Slavery: What Rights did one have as a Slave?".
The answer to this question is very simple, none. Regardless of the position of the person who gave their account on slavery, the answer remained the same. Although the slaves had no rights, the pro-slavery account belittles the amount of work required of a slave, and how in England their treatment would have been crueler; however, the anti-slavery account argued that despite whether or not the life of slaves was better in America, the slaves were still denied basic human rights. In spite of the biases or the main purpose of each account, the conclusion remains the same; Slaves had not rights.
Robert Beverly, who wrote about the differentiation between slaves and servants, made a case for the lack of slave rights by accident when he mentioned the rights of servants and omitted those of slaves. Beverly was a historian of the Virginia colony and he worked in various government positions. His position in society may have accounted for his pro-slavery bias.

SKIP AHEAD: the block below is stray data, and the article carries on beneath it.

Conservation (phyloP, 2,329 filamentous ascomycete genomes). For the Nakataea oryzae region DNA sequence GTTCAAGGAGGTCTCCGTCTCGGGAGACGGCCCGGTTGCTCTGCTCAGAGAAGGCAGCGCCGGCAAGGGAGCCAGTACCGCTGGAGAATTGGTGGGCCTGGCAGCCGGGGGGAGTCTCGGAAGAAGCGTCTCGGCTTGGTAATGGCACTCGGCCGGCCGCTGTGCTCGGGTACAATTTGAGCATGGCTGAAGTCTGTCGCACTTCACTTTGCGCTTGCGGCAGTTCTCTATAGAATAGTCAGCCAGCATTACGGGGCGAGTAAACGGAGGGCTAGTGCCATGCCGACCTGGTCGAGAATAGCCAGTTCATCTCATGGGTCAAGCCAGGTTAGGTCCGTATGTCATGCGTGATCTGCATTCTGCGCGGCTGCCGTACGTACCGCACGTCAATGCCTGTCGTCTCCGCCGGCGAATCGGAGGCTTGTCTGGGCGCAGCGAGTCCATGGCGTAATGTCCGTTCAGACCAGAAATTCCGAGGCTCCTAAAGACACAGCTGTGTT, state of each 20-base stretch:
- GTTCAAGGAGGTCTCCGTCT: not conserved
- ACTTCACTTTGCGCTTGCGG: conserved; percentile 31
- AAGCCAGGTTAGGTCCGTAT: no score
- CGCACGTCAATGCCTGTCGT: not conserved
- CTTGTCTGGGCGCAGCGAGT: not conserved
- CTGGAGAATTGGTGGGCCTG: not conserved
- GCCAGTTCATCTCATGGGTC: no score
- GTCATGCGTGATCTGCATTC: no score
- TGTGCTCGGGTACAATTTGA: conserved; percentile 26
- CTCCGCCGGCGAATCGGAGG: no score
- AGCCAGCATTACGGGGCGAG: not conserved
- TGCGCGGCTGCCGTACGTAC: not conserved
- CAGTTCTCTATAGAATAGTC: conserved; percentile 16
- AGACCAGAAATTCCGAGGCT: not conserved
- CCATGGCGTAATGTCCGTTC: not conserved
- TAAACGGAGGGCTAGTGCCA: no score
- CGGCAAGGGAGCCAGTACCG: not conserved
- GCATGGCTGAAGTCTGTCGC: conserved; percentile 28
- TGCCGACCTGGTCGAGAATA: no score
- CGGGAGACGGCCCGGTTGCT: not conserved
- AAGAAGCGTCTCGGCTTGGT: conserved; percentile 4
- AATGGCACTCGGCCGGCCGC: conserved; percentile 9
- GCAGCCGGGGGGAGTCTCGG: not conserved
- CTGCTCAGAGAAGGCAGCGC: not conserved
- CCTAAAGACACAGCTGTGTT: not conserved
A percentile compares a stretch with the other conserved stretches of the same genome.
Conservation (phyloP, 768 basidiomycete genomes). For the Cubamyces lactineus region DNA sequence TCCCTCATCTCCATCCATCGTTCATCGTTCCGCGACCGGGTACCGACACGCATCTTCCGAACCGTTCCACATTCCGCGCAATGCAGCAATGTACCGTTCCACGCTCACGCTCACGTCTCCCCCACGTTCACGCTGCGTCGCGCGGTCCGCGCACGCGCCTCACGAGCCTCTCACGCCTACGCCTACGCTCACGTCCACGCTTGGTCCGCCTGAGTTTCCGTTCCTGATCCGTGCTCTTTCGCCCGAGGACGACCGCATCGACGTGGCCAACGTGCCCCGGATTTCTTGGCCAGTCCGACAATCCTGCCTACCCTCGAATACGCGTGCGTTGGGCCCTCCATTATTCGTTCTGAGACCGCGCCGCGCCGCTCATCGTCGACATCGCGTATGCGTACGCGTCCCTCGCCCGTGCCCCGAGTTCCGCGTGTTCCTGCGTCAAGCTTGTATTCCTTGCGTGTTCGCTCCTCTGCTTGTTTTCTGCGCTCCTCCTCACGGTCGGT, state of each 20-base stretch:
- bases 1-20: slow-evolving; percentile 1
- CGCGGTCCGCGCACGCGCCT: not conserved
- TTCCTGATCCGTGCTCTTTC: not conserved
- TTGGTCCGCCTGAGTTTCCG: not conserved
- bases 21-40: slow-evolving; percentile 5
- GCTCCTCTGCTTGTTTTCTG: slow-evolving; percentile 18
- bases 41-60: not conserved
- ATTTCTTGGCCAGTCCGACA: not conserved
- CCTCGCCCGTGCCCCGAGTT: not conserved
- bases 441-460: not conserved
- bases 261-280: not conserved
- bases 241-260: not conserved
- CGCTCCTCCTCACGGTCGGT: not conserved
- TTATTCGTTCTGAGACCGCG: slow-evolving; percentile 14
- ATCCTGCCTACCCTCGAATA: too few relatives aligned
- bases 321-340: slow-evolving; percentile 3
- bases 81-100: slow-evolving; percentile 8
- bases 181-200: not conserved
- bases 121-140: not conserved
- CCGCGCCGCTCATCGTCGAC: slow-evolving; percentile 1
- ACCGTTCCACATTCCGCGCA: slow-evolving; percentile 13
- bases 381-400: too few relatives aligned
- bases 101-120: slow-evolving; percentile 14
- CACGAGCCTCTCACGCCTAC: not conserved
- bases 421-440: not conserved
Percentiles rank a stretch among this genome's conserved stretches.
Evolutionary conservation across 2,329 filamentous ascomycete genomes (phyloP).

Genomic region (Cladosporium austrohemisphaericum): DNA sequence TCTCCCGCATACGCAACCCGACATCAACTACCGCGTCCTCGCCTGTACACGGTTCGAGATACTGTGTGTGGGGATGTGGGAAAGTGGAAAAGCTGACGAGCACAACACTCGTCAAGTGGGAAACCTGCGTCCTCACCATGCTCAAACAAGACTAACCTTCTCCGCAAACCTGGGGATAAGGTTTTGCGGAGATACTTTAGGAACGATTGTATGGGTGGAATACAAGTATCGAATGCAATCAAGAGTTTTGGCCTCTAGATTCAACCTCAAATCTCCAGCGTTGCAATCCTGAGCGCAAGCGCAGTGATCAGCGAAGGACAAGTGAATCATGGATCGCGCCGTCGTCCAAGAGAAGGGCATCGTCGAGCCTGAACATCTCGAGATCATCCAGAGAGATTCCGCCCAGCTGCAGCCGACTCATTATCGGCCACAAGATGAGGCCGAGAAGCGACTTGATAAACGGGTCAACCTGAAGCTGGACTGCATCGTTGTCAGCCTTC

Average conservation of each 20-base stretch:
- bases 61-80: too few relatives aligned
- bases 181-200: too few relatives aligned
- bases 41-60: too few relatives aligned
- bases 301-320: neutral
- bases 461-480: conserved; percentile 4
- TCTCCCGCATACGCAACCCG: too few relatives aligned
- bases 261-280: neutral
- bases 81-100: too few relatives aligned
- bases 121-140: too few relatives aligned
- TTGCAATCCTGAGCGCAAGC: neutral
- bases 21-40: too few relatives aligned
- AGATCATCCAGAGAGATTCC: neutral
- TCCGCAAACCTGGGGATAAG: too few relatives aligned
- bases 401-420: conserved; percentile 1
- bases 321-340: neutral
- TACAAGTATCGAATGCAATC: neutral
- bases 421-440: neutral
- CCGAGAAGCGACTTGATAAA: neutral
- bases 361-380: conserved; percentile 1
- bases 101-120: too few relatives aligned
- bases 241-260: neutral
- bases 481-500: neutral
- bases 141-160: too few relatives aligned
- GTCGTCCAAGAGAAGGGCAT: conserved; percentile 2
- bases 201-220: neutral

First of all, he distinguished slaves from servants by " the names of slaves for life and servants for a time (45)." In this situation, a servant has the right for their servitude to end after a period of time, while the slave had no right to end his forced labor. Beverly attempted to justify slavery as less severe and cruel when he said, " that generally their slaves are not worked near so hard, nor as many hours a day, as the husbandmen, and day laborers in England (46)." Whether or not this statement is valid, the workers Beverly compared the slaves to still had rights within the legal system; they also had the right to decide where and when they wanted to work. .
In conclusion to his document, Beverly ended with a list of servants rights. This list of rights is more significant for the information which is not present. Most of these laws pertain to the protection of basic human rights, none in which slaves are mentioned.